Now let's discuss cable financials in more detail. Cable revenue growth of 1.4% was driven by higher broadband wireless business services and advertising revenue, partially offset by lower video and voice revenue. Broadband revenue increased 5.4%, driven by growth in ARPU and in our customer base when compared to last year. Broadband ARPU increased 3.8% year-over-year when adjusting for some COVID related customer credits last year. This organic ARPU growth is similar to the growth we've generated over the last couple of quarters and is consistent with our strategy. We are focused on optimizing our customer relationships by consistently adding more capabilities, services and value so as to provide the best broadband experience, which has and should continue to deliver broadband ARPU growth.

The elements of growth this quarter include increased rate, attaching more customers to higher tiers as well as other services. We expect ARPU growth will continue to be the primary driver of our residential broadband revenue growth in 2023. Wireless revenue increased 25%, mainly driven by service revenue, which was fueled by growth in customer lines. We added 1.3 million lines in 2022, including 365,000 lines in the fourth quarter, which is our highest number of net additions for any quarter on record. Business services revenue increased 4.6%, which includes the results of Masergy, in both this quarter and in the prior year period as we lap the closing of this acquisition at the beginning of the quarter. Revenue growth was primarily driven by rate, including customers taking faster data speeds, higher attach rates of our advanced products and rate increases on some of our services.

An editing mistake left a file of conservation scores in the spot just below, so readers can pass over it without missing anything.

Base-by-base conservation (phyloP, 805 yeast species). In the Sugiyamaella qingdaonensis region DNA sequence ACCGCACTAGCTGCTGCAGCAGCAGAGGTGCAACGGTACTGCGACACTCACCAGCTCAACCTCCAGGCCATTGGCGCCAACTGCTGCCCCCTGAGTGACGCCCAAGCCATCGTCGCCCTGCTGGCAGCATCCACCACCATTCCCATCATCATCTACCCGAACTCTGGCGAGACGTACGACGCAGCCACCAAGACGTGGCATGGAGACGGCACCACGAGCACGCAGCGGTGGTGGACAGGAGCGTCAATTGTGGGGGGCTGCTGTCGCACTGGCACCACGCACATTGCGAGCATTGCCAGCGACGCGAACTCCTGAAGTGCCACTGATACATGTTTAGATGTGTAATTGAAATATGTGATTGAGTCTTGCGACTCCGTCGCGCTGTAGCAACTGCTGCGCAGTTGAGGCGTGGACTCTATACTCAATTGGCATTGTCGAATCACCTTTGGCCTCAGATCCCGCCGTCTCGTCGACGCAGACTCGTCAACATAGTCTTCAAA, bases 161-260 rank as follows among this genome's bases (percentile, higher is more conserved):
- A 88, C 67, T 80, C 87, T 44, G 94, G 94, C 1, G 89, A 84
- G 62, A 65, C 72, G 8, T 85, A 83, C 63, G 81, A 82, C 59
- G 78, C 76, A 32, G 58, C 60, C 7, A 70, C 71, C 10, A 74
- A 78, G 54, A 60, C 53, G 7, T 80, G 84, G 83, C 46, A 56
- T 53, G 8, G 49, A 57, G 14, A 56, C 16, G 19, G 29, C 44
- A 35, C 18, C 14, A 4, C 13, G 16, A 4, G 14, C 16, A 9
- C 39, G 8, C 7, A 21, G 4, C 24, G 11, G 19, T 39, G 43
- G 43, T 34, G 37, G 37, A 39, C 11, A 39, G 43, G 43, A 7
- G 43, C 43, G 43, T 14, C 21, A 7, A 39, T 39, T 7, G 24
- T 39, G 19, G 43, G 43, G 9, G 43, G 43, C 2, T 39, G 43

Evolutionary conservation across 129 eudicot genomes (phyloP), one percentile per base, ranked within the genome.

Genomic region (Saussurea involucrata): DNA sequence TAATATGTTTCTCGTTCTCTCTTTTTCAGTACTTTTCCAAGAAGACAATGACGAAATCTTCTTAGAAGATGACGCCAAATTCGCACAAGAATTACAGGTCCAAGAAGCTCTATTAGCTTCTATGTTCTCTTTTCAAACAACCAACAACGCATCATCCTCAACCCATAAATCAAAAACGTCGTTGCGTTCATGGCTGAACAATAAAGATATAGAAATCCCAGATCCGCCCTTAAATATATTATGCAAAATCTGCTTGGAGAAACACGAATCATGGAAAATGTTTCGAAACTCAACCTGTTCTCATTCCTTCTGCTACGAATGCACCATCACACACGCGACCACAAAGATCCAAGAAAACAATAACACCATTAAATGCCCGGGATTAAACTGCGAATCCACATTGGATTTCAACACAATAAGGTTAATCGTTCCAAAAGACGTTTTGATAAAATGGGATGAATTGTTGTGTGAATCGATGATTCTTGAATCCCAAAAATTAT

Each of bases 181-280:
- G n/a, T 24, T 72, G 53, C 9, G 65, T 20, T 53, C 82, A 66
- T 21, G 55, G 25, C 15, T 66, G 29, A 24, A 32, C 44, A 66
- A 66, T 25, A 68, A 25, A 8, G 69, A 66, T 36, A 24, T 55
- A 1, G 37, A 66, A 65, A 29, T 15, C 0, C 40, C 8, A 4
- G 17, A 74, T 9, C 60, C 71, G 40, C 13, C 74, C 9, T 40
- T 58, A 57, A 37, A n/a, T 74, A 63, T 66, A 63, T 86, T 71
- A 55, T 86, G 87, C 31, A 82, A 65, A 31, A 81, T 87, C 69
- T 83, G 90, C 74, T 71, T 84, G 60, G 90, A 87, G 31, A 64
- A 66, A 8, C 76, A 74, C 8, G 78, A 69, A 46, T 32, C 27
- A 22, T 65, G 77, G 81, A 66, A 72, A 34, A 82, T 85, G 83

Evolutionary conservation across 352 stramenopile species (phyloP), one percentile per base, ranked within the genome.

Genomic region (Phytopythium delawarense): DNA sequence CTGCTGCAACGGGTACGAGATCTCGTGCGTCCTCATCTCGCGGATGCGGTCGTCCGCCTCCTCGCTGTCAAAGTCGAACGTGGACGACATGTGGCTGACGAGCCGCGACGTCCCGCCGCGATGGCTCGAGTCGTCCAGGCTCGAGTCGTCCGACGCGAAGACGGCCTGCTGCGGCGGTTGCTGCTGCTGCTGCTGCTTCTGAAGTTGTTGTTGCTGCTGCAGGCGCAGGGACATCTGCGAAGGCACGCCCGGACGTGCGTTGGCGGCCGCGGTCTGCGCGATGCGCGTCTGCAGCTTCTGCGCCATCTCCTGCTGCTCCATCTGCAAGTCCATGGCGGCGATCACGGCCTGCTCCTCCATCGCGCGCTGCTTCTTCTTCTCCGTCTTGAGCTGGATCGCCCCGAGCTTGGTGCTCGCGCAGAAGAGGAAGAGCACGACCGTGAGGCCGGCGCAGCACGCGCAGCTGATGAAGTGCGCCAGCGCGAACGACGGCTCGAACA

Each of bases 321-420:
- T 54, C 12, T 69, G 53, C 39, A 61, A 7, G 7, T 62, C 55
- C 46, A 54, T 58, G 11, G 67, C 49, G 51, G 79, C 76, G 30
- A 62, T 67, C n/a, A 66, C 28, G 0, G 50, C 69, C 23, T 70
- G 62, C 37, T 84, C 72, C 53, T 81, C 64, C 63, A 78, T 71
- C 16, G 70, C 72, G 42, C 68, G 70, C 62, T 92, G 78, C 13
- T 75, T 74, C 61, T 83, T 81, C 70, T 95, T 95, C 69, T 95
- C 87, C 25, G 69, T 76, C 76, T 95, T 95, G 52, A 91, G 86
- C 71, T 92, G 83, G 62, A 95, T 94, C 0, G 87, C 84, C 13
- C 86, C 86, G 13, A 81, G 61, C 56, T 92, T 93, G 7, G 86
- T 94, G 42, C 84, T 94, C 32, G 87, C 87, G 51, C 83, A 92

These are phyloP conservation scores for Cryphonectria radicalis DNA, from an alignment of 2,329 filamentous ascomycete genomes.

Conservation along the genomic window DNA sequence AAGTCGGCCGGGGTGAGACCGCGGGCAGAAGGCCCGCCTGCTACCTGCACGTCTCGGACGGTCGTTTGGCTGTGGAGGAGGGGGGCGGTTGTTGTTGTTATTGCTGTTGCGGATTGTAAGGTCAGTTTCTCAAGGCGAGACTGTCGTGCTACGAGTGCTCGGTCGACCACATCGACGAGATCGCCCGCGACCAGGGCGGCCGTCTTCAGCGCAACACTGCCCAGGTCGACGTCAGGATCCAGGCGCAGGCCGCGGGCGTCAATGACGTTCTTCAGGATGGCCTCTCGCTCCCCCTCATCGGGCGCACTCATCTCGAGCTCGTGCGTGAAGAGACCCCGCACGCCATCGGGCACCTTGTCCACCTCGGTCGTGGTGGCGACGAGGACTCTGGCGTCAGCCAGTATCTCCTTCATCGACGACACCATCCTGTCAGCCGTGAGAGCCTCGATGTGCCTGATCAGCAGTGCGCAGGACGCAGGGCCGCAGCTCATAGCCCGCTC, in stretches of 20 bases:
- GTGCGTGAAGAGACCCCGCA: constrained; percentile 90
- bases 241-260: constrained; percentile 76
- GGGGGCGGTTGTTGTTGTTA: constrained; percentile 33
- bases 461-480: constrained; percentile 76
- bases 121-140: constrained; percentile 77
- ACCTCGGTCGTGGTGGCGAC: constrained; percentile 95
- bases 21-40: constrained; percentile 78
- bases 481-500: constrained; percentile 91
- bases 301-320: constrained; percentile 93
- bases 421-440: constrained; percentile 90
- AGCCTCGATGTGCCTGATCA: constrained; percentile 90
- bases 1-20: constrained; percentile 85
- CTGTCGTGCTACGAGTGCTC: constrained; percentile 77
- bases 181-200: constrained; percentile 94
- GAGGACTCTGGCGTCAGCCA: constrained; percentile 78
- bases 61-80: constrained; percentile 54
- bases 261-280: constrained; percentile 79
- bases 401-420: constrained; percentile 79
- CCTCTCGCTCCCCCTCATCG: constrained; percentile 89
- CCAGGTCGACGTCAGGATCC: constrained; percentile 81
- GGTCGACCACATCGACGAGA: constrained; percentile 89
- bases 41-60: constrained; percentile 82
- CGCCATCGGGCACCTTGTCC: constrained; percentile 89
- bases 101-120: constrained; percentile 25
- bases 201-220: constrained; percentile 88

Advertising revenue increased 9.1%, driven by strong political revenue, partially offset by the absence of advertising revenue, that is now part of Xumo with our joint venture with Charter. Adjusting for those items, cable advertising revenue decreased 1.6%, reflecting decline in our local core advertising business, partially offset by solid growth at our advanced advertising business. Video revenue declined 5.6%, driven by year-over-year customer net losses, partially offset by ARPU growth of 5.8% due to a residential rate increase we implemented at the beginning of 2022. And last, voice revenue declined 13%, primarily reflecting year-over-year customer losses.

Turning to expenses. Cable Communications fourth quarter expenses increased 1.4%, reflecting higher non-programming expenses, which included the $305 million in higher severance costs, partially offset by lower programing expenses. Programming expenses decreased 5.9%, reflecting the year-over-year decline in video customers, partially offset by higher contractual rates. Non-programming expenses, which again include $305 million in higher severance costs increased 5.6%. Excluding severance, these expenses were flat compared to last year, reflecting an increase in bad debt as we return to more normalized pre-pandemic levels and increased technical and product support expenses, driven by growth in our wireless business. These were offset by a decline in marketing and promotion and customer service expenses due to lower activity levels, efficiencies in running the business and improvements we continue to make in our customer experience.